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Today is Tuesday, June 1. We’re tracking 2,186 voting bills that have been introduced so far this session. There are 413 anti-voter bills and 1,270 pro-voter bills, with the remainder being either neutral, mixed, or unclear in their impact. 

The Bad News: In Alabama, the governor signed legislation banning poll workers from bringing ballots outside to voters who are unable to enter a polling place due to a disability. And the Texas legislature passed a bill that would allow the Secretary of State to withhold funds from registrars who make list maintenance errors.

The Mixed News: Sunday evening, the Texas House blocked passage of the anti-voter omnibus bill, S.B. 7. The conference committee charged with consolidating the House and Senate versions of the legislation had made the bill much worse, including anti-voter provisions that were not in either previous version. Following the bill’s failure to pass, Texas Governor Greg Abbott indicated that he will call a special session to take the issue back up.

The Good News: Bills creating or expanding online ballot tracking are on the move in Texas, California, and New York. Connecticut made progress on two pro-voter bills last week: a bill to end prison gerrymandering was signed by the governor and a pro-voter omnibus bill passed the Senate and now heads to the House. Meanwhile, two anti-voter bills failed in Arizona.

Looking Forward: We expect to see the Connecticut House vote on its pro-voter omnibus bill and the Senate to take up the constitutional amendments to establish early voting and no-excuse absentee voting this week. And of course we are watching Texas to see if and when a special session is called. 

Here are the details:

Texas House blocks passage of extreme anti-voter omnibus legislation; Governor likely to call special session. Sunday evening, the Texas House blocked passage of S.B. 7, a vehemently anti-voter omnibus bill that would, among other provisions, prohibit Sunday voting before 1 p.m., limit weekday evening early voting, ban drop boxes, ban drive-through and mobile voting, strip local election administrator authority, and threaten felony prosecution for both election officials and those who provide necessary assistance to voters.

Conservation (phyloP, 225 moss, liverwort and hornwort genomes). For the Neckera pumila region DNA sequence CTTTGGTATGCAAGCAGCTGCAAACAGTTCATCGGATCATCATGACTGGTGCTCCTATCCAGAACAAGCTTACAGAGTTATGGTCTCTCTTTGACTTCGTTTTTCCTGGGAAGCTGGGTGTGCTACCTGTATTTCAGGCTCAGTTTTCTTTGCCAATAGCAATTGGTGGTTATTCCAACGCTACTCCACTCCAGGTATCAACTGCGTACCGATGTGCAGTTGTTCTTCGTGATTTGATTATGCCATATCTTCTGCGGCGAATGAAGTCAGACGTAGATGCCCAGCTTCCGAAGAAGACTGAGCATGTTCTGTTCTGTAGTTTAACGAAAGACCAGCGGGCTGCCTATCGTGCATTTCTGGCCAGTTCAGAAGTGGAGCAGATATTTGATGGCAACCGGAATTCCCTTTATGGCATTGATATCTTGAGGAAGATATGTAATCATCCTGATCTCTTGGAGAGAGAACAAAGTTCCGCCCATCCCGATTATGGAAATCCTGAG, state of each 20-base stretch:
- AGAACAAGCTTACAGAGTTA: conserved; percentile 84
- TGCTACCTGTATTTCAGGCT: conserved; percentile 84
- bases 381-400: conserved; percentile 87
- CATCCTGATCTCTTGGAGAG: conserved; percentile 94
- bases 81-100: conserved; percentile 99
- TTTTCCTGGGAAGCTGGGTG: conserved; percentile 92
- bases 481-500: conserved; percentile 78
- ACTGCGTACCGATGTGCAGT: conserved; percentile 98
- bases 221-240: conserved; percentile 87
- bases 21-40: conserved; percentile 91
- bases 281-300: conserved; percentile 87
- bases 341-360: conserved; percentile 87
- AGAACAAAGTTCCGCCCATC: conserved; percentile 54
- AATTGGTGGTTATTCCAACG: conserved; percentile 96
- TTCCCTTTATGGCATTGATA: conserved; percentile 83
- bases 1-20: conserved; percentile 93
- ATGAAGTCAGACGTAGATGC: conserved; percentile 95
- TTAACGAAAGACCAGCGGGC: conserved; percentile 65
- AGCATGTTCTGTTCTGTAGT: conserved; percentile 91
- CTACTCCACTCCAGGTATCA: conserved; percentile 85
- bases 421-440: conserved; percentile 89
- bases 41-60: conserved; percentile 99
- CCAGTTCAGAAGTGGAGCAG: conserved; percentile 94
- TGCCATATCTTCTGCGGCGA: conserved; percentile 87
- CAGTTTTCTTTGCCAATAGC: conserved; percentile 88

The House passed a different version of S.B. 7 earlier this session, but the version being considered this weekend contained many new provisions added during closed door negotiations – including the controversial ban on Sunday morning voting that appears to target “Souls to the Polls” programs that bring Black voters to the polls after Sunday worship services. 

Lawmakers in the Texas House raised several points of order regarding procedural issues with the bill and dozens of lawmakers walked off the floor, blocking a vote due to a lack of a quorum. In the wake of the House’s adjournment and the bill’s failure to pass, Governor Abbott has indicated that he will call a special session.

Texas restricts election administration funding. The Texas legislature did, however, send anti-voter bills to the governor last week: one allows the Secretary of State to withhold funds from registrars who make voter list maintenance errors and another limits the ability of local election officials to accept private donations.

Two anti-voter bills failed in Arizona. In Arizona, Governor Doug Ducey vetoed a bill that would have created felony-level criminal penalties for sending a mail ballot to someone who did not request one. This bill was a reaction to then-Maricopa County Recorder Adrian Fontes attempting to mail ballots to all voters for the 2020 presidential primary. And an Arizona bill that would have required voters to provide a specific ID number to have their completed mail ballot counted came up for a vote in the Senate and was defeated. 

Alabama bans curbside voting. Alabama Governor Kay Ivey signed legislation prohibiting outdoor or curbside voting. This bill specifically prohibits ballot workers from bringing a ballot outside to a voter, even if the voter is unable to enter a polling place because of a disability. 

Online ballot tracking advancing in three states. Bills creating or expanding online ballot tracking are on the move in Texas, California, and New York. The Texas bill was sent to the governor to sign last week, while the California and New York bills just passed their first chamber. The California bill makes permanent a number of temporary changes from 2020, including requiring counties to mail ballots to all active voters. 

Connecticut ends prison gerrymandering; advances pro-voter omnibus bill. Connecticut’s bill to end prison gerrymandering was signed by the Governor last week, changing the way incarcerated individuals are considered in the drawing of legislative districts. Meanwhile, the Senate’s pro-voter omnibus bill passed the chamber. The bill, S.B. 5, would expand voter eligibility, facilitate automatic voter registration, and make absentee voting easier, among other provisions. It now heads to the House where we expect a vote this week. We also expect to see the Senate vote on the constitutional amendments to establish early voting and no-excuse absentee voting this week.


This update is powered by VRL’s State Voting Rights Tracker: tracker.votingrightslab.org

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